When I was given the explanation of the word back in the late fifties it was followed with a demonstration by a brave man using a finger going in and out of a hollow fist and a nod and wink; with ‘you know’, you know’ It is doing ‘geekey geekey’ with a woman. Yes, I do know and was reminded by that when watching Abbott on the radio interview and his lurid wink when confronted by the grandmother and her sex phone line attempt at supplementing her meagre pension.

In the fifties, the dictionary had a gap between fuchsia and fucoid. Lady’s Chatterley’s lover was still in the process of coming and it took learned judges many reads and geekey geekey in the fist to finally allow its publication in Australia.

Here is a YouTube video. If you listen carefully it does contain a few four letter words, so switch off if you are bothered by words.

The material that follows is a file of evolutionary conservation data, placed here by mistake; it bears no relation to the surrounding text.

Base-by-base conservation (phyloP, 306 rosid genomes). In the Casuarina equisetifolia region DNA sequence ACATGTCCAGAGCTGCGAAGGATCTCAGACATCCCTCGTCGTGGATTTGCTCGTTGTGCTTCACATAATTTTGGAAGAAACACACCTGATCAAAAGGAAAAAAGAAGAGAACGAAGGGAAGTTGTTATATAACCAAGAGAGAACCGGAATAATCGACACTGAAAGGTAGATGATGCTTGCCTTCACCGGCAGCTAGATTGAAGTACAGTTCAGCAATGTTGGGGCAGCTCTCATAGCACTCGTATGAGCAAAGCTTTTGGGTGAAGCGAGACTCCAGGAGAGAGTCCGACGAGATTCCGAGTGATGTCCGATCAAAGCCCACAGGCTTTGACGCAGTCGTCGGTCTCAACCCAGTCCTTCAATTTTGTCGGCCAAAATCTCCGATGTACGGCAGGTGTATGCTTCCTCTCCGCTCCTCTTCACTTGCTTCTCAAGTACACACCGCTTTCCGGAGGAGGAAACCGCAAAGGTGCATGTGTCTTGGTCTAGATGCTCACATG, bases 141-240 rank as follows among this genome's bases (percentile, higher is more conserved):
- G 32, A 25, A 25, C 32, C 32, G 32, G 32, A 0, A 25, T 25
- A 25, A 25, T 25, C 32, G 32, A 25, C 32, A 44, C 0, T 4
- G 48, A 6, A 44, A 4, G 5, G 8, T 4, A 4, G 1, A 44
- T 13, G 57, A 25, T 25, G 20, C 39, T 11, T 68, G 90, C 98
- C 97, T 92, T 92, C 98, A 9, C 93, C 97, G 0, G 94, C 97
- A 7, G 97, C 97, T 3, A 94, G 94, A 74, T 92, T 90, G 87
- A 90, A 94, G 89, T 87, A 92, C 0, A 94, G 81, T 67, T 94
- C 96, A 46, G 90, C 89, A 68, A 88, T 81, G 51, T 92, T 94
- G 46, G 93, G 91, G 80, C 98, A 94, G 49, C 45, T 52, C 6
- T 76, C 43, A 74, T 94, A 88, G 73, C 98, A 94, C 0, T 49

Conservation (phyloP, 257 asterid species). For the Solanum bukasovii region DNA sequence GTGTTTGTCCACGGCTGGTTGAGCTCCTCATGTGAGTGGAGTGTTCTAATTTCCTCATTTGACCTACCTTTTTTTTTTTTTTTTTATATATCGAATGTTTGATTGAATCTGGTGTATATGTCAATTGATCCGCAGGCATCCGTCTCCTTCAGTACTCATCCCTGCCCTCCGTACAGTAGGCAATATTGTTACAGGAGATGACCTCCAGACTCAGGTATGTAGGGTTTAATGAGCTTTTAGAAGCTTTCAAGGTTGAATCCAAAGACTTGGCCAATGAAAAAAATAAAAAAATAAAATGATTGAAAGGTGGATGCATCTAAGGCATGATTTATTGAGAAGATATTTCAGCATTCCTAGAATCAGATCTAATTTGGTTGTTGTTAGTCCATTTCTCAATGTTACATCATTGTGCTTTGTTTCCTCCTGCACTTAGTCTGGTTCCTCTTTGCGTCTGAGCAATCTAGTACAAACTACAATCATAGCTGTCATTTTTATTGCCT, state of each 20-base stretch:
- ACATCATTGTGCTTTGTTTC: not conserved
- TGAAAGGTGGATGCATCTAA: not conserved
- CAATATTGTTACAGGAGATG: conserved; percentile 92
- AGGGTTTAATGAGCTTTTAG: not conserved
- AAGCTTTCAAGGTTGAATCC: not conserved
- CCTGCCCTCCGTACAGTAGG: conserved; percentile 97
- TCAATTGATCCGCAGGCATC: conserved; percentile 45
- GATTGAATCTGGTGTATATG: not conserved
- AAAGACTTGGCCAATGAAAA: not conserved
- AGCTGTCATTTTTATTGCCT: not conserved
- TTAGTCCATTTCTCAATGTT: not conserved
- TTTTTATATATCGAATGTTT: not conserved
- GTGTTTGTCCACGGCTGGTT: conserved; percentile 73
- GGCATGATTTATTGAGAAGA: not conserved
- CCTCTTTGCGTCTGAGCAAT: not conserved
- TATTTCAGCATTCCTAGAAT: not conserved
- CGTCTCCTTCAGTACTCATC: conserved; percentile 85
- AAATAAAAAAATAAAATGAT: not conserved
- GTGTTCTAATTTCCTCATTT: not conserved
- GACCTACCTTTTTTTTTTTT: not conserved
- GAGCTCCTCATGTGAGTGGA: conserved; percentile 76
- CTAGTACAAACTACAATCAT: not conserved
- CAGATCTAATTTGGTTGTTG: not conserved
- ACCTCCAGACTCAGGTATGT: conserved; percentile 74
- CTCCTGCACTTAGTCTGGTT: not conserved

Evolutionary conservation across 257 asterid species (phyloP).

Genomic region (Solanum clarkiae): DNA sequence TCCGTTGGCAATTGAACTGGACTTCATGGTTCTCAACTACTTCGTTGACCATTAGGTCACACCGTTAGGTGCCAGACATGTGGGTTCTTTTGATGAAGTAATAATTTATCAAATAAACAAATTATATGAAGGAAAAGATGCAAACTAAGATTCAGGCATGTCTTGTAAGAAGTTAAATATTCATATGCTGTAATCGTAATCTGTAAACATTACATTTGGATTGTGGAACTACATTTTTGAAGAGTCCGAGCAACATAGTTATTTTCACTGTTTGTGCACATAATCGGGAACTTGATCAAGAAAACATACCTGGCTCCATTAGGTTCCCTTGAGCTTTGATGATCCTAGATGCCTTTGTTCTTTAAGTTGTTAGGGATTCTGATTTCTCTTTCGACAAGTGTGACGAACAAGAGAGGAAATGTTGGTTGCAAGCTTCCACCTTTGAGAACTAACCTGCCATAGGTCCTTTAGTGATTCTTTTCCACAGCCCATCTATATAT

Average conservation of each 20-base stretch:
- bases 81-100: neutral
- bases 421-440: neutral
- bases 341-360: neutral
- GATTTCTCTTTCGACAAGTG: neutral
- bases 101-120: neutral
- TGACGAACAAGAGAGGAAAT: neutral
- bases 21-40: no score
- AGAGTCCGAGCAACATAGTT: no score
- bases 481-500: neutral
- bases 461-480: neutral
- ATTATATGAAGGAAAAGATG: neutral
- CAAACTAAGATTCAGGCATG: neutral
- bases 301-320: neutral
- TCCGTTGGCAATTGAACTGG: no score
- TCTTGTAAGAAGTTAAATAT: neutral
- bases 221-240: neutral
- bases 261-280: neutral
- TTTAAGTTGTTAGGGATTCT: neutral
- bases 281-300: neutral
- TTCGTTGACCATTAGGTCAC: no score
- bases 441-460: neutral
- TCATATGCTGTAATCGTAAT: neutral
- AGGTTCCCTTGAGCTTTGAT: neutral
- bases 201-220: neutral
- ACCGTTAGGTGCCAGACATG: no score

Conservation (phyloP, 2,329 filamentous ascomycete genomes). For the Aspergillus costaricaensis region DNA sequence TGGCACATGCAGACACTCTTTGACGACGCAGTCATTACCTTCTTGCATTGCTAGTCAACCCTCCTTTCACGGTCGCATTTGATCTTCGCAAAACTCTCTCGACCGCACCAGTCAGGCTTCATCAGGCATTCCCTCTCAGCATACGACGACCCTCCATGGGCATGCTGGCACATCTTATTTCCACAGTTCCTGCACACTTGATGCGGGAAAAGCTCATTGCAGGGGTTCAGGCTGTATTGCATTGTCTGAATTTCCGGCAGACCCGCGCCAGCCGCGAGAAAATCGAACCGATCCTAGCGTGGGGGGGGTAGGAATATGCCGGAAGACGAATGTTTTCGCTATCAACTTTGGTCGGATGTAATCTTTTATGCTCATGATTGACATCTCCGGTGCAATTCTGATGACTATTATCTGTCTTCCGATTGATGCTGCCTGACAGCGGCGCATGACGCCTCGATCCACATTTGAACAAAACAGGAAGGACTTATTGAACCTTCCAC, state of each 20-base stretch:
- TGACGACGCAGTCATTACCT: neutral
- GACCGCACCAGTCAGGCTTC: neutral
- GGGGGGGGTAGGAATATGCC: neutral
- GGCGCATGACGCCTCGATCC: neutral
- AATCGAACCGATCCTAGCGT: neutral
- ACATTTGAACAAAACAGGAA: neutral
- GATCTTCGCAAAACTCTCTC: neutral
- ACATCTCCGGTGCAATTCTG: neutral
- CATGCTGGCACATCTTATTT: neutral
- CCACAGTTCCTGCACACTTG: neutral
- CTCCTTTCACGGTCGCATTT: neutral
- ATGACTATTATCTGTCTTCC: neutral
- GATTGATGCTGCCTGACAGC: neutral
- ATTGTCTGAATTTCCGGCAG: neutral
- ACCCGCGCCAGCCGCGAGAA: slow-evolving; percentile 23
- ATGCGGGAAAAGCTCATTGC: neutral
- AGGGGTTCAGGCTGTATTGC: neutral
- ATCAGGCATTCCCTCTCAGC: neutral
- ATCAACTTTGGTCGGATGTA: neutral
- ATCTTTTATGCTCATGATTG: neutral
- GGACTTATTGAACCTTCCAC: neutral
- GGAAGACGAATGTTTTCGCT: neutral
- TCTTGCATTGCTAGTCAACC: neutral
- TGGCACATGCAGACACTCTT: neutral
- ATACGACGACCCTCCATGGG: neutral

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13 Responses to “A word ‘unshackled’.”

  1. Tolga Says:

    Gerard, when I started working at the mines in Pilbara, WA, my first job was Trades Assistant (TA) at the heavy-vehicle-workshop assisting Diesel Fitters repairing all kinds of mining machinery. One day this mechanic and I were pulling apart the engine of a D9 Caterpillar. He was at the top of the engine undoing nuts and bolts. Suddenly the spanner slipped out of his hand and dropped on the shop-floor. He called out to me and said, “Hey Max, pass me that bloody spanner!” I picked up the spanner, looked at it, then I looked at him and said, “This is not a bloody spanner!…This is a greasy spanner.” He paused for a few seconds and said, “GIVE ME THAT FUCKIN SPANNER !” 🙂

    Another expression that I found quiet fascinating was “bloody rain”

    Liked by 1 person

    • gerard oosterman Says:

      Of course later on it must have occurred that spanners don’t fuck at all well. It is remarkable how that verb came to be used as an expressian of almost all things possible and even things that were impossible.

      Liked by 1 person

  2. M-R Says:

    Knew there’s be a point, even if it was restricted to a sentence there. Amazed and entranced by the Cook & Moore video, and wonder how it got made, all those years back.